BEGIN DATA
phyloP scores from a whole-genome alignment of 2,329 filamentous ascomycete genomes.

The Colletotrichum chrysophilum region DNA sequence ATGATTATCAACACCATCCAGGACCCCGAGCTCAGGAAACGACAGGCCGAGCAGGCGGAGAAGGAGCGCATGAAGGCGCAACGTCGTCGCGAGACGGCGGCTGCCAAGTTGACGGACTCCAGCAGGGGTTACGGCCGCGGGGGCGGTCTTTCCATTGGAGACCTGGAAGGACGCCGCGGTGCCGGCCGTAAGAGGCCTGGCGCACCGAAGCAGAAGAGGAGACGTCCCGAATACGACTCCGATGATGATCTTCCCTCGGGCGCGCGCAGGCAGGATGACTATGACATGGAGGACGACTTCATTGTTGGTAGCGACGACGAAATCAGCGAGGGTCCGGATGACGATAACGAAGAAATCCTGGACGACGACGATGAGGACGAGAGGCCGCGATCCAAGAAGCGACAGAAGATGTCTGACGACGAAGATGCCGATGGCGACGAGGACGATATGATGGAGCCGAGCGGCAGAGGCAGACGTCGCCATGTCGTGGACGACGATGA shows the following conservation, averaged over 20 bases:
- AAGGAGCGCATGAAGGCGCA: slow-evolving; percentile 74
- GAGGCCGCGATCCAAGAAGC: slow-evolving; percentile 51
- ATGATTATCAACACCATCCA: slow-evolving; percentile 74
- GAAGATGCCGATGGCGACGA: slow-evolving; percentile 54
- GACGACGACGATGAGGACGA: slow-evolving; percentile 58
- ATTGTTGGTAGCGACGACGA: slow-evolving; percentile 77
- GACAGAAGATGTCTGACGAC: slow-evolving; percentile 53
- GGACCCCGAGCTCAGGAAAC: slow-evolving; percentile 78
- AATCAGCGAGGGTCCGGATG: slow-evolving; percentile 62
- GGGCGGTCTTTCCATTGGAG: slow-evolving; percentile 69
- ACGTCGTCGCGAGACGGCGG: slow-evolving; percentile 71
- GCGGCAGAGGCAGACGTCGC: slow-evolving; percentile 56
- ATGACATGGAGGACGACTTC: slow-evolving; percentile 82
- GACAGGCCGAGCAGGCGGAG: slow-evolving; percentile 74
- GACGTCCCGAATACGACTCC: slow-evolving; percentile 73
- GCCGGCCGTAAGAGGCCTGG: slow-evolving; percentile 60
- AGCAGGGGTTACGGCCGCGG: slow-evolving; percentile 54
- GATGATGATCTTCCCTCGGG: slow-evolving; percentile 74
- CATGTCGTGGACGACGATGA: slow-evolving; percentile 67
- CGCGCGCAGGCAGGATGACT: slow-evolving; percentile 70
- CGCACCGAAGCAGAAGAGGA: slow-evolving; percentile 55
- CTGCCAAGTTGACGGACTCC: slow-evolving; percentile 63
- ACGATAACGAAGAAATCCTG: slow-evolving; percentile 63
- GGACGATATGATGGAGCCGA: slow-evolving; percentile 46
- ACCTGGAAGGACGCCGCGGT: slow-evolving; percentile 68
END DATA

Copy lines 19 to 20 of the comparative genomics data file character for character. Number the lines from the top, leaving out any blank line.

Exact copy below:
- AGCAGGGGTTACGGCCGCGG: slow-evolving; percentile 54
- GATGATGATCTTCCCTCGGG: slow-evolving; percentile 74